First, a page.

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Newton Harrison, who with his wife, Helen Mayer Harrison, introduced the ecological art movement that positively affected both neighborhoods and nature around the world, died September 4 at the age of eighty-nine. The news was announced by the Los Angeles–based gallery Various Small Fires, which represented “the Harrisons,” as the couple were known. In a practice that spanned more than five decades and encompassed a broad range of media, the Harrisons collaborated with ecologists, biologists, historians, architects, urban planners, and activists, as well as other artists, to investigate issues of biodiversity and community development, presenting their carefully documented findings within the context of art. The couple’s work shaped government policy and city planning in the US and Europe, and continues to influence a broad network of eco-artists focused on raising awareness of the ongoing negative impacts of militarization, environmental disregard, industrialization, and pollution on the land.

“Put most simply,” Harrison told the journal Ecopoesis in 2021, “I as an artist am unafraid to offend. I as an artist feel compelled to improvise much the way my other companion species do. I improvise my existence as best I can with the material at hand. The intention,” he concluded, “is to the improve that which is around me.”

Newton Harrison was born October 20, 1932, in Brooklyn, New York, the grandson (through his mother) of Russian immigrant Simon Farber, a tinsmith and the founder of the kitchenware brand Farberware. Harrison grew up in the nearby suburb of New Rochelle, and by fifteen knew he wanted to be an artist, though his parents urged him to finish his prep-school studies. From 1948 through 1953, Harrison assisted sculptor Michael Lantz, to whom he had introduced himself. From Lantz, whose 1942 Man Controlling Trade greets visitors to the Federal Trade Commission Building in Washington, DC, he learned to sculpt with a variety of materials and to read and draft architectural blueprints, which would themselves become a key facet of his own practice.

Harrison did stints at Antioch College and the Pennsylvania Academy of the Fine Arts, the latter interrupted by his draft service in the army during the Korean War, which he entered in 1953, shortly after marrying Helen, whom he had met in 1950 on her family’s farm in Connecticut. He eventually earned both his BA and his MA in fine arts from Yale University in the mid-1960s, when he was in his thirties. During this span and for the next few years, the Harrisons worked separately, with Newton turning from sculpture to painting, and Helen assuming various leadership roles within the anti-war movement and other humanitarian efforts, while both worked as professors on the East Coast.

In 1969, having moved to California to take jobs at UC San Diego, and inspired by Rachel Carson’s pathbreaking book on ecocide, The Silent Spring, the pair began collaborating on environmental art with the piece Fur and Feathers, a world map of extinct and endangered species. Future projects included the “Lagoon Cycle,” begun in 1972, a multi-part prose poem presented as a 360-foot-wide mural and synthesizing biology, history, economics, mythology, geography, aquaculture and geology to establish a philosophical basis for regarding the world, with water, rather than land, as its focus;; Hog Pasture: Survival Piece #1, 1970–71; a small wooden frame containing a patch of grass above which hovered a light box of the same size; Portable Orchard, 1972–73, twelve redwood grow boxes each containing a live fruit tree and attended by an overhead light box ; and Force Majeure, 1993–2011, which comprised extensive research into the effects of human-generated climate change. Their 2016 manifesto Time of the Force Majeure urged readers, “Travelers, let us continue the serious labor of re-enchanting the planet.”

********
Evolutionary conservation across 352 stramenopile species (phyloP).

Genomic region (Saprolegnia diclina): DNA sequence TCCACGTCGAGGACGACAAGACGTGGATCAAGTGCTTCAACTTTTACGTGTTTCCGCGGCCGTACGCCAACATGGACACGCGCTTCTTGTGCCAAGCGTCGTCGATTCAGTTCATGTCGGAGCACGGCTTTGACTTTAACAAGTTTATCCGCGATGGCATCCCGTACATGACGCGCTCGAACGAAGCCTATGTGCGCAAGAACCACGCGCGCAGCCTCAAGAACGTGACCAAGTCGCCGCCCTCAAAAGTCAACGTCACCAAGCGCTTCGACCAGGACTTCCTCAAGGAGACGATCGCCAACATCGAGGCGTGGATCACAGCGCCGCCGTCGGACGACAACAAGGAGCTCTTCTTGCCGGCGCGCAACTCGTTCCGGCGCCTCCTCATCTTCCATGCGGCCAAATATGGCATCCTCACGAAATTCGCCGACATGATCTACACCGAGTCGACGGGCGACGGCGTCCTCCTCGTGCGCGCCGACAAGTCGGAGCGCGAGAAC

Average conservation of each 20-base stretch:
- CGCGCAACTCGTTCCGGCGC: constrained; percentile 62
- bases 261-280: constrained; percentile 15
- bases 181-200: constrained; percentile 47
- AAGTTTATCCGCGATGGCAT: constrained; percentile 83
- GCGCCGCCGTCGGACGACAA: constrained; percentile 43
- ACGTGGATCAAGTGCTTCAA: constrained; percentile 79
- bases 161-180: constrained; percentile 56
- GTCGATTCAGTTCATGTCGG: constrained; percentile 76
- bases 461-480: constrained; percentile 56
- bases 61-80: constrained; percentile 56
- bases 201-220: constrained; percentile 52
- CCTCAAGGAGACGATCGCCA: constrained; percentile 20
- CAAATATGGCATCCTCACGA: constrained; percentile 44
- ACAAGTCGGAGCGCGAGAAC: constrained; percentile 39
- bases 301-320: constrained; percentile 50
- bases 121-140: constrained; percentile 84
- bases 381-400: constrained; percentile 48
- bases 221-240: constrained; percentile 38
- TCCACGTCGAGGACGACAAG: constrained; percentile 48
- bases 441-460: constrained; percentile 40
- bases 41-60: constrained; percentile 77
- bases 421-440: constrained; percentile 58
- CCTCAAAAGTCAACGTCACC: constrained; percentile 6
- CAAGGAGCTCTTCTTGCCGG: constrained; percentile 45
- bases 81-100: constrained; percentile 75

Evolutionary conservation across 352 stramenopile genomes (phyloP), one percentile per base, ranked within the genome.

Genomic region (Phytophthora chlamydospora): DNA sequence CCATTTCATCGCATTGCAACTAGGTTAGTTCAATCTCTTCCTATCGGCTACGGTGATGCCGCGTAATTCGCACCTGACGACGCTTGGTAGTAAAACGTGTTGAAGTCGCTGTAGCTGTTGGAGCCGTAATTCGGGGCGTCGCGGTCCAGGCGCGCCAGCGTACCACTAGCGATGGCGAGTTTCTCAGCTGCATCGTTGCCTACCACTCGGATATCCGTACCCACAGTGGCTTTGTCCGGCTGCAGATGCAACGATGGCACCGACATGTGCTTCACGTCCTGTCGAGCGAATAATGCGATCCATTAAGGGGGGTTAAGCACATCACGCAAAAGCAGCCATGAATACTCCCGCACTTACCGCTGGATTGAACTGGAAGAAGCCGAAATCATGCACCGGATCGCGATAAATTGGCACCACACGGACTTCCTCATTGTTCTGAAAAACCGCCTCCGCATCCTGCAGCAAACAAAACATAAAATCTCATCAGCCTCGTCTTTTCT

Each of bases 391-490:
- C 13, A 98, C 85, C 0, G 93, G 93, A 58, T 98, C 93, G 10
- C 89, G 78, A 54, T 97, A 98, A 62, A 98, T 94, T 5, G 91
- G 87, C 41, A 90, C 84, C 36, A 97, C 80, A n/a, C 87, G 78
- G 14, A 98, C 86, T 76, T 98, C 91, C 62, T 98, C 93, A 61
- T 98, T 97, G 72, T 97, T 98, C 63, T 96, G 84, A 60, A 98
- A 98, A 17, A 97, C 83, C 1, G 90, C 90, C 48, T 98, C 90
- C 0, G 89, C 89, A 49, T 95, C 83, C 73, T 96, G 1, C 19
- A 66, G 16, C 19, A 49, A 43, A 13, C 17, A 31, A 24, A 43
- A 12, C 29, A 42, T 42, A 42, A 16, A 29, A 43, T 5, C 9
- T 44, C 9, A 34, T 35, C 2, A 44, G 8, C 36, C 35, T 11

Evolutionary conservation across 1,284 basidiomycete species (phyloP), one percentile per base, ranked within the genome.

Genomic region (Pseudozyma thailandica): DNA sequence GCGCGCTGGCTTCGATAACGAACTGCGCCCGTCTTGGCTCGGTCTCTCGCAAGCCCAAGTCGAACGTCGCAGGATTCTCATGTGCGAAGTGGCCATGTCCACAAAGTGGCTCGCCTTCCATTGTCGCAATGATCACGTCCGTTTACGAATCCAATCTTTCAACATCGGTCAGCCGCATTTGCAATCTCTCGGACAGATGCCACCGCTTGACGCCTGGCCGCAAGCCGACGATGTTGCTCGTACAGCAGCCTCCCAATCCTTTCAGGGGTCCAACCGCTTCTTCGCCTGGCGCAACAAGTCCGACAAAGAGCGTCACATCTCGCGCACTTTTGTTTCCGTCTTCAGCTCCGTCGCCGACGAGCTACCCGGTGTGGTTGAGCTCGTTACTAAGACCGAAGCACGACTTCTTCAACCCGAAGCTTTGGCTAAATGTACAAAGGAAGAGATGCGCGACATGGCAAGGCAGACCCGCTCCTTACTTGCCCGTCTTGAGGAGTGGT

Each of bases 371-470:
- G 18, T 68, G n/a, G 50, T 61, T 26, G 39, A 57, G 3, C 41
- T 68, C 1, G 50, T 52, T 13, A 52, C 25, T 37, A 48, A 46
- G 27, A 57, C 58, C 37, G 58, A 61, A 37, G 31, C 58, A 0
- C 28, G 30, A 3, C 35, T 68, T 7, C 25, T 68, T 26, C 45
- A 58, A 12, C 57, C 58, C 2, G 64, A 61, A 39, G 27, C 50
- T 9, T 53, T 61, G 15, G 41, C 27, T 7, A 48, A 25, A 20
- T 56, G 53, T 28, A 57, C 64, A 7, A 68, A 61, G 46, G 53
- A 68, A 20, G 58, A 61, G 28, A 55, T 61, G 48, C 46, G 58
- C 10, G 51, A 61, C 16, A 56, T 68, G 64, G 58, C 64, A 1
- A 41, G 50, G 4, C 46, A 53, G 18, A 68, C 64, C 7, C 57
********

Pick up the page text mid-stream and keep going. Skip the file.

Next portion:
Recently, the Harrison Studio, which the couple cofounded, curated “Eco-art Work: 11 Artists from 8 Countries” at Various Small Fires in LA and at the gallery’s Seoul outpost presented “DMZ: A Bioregional Transformation,” a solo exhibition revisiting the studio’s 2021 research on the demilitarized zone along the border between North and South Korea, which has become an ecologically rich nature reserve. The studio argued for expanding the DMZ, currently a two-mile-wide, 160-mile-long corridor, to include associated uninhabited mountainous areas, broadening the territory’s environmental value.

During the course of their long career together (Helen died in 2018), the Harrisons were the subject of more than one hundred solo exhibitions and participated in over 250 group exhibitions. Among the venues in which they exhibited were the 1976, 1980, and 2019 Venice Biennales; the 2018 Taipei Biennial; Documenta 8 (1987); the Los Angeles County Museum of Art and the Museum of Contemporary Art, Los Angeles; Museum of Contemporary Art, Chicago; the Cooper Hewitt Museum, MoMA PS1, the Museum of Modern Art, and the Whitney Museum of American Art, all in New York; the Hirshhorn Museum & Sculpture Garden, Washington, DC; and Tate, London. Their work is held in the collections of the LACMA, MCA Chicago, MoMA, the Whitney, and the Centre Pompidou, Paris, among other institutions. At the time of his death, Newton Harrison was a professor emeriti at the University of California, Santa Cruz, and the University of California, San Diego.

John Korty '59